I was at a meeting yesterday at which I found out about two open records cases that have been appealed to Commonwealth Court.
In one appeal, the governor’s office claims, among other things, that direct dial government phone numbers — in other words, their work numbers — are personal and thus exempt from being released under the Right to Know Law. It also claims that giving out workers’ county of residence would pose a security risk.
In another, the lieutenant governor’s office claims, among other things, that individual email addresses of government workers — the ones given to the workers by the state government — are exempt from release because they are personal identification information.
Because the public’s desire for information about the government it pays for is clearly out of control, I feel like we need to do something to protect state officials and legislators. I have helpfully compiled the top 10 solutions to the problem of the public knowing anything about public officials in state government:
1. Because names are “personal identification information,” all government agency staff listings will henceforth include only the names “John Doe” for males and “Jane Doe” for females.
2. The capitol dome will be covered by a giant version of Harry Potter’s invisibility cloak, so the public will not be able to see where the legislature and state government employees work.
3. No public officials’ mailing addresses will be given out, as it would be a security risk to do so. Instead, mail to public officials will have to be sent to “(Name/department or office), Harrisburg, Pa.” You will have to trust that it will get there.
4. Candidates’ names will not appear on election ballots, as the release of their names would be a risk to their security.
5. All state government websites will be taken down to avoid the risk that information about state government employees could accidentally make its way to residents.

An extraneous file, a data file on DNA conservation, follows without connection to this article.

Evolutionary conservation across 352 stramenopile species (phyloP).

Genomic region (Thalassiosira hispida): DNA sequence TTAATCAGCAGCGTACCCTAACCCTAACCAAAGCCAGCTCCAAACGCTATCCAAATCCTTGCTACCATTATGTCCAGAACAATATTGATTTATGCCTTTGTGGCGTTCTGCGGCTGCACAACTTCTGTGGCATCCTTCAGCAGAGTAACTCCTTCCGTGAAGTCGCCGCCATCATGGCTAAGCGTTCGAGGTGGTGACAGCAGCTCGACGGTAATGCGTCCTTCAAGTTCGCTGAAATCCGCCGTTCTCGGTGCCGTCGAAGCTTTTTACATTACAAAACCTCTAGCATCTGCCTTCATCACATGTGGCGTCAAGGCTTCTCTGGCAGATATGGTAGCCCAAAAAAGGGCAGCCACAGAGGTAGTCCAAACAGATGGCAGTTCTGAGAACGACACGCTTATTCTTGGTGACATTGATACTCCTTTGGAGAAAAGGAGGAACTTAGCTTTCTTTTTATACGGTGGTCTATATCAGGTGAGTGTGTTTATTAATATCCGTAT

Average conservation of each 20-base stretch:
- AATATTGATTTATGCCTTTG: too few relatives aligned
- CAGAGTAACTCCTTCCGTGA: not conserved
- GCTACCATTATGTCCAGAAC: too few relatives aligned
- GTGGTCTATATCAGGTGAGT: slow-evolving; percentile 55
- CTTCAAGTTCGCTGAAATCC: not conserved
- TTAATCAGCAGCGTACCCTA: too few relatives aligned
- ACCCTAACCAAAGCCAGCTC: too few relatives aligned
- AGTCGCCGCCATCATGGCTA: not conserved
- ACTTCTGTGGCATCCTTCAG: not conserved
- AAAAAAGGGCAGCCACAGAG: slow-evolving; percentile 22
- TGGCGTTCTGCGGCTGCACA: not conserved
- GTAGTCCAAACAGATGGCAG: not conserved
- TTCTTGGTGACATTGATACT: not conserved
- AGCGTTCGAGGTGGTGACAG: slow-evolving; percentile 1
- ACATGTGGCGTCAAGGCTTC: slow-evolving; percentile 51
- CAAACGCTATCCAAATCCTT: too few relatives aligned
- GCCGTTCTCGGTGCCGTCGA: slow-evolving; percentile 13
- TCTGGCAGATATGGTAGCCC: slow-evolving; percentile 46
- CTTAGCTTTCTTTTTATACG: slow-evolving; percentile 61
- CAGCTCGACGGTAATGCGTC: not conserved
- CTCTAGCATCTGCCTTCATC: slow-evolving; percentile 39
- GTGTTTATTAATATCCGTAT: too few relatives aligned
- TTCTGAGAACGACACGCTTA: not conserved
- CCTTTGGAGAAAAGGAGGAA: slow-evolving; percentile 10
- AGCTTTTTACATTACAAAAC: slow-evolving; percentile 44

6. When the governor, lieutenant governor or other prominent state official makes a public appearance or presentation, he or she will do so from behind a barrier so that people can not see his or her face. Faces are personal identification information.
7. Any member of the media who takes or publishes a photograph of the governor, lieutenant governor or other prominent state official will be arrested and charged with invasion of privacy. (The records related to that arrest will not be public.)
8. The governor, lieutenant governor or other prominent state official may give taped or live TV interviews, but their faces and voices — which are personal identification information — must be altered.
9. Biographical information distributed to media for the governor, lieutenant governor and other prominent officials will be limited to the following:
- This person is very experienced at what he/she does, having worked in leadership roles for various private companies and in public service.
- This person is from a town in Pennsylvania.
- This person graduated from college.
- This person looks impressive in a dark blue suit (we cannot provide photos, as that would allow people to personally identify the official).
- This person is very smart.
- This person has accomplished many things in his/her life that will make him/her a good public servant.
10. The state will no longer publish public officials’ phone numbers or email addresses, both of which are personal identification information. To increase the accessibility of public officials to the people they serve, however, the state has created one phone number and one email address people can use to get in touch with their elected representatives or state officials. But because the number and email address are personal identification information for state government itself, they are exempt under the Right to Know Law and will not be released.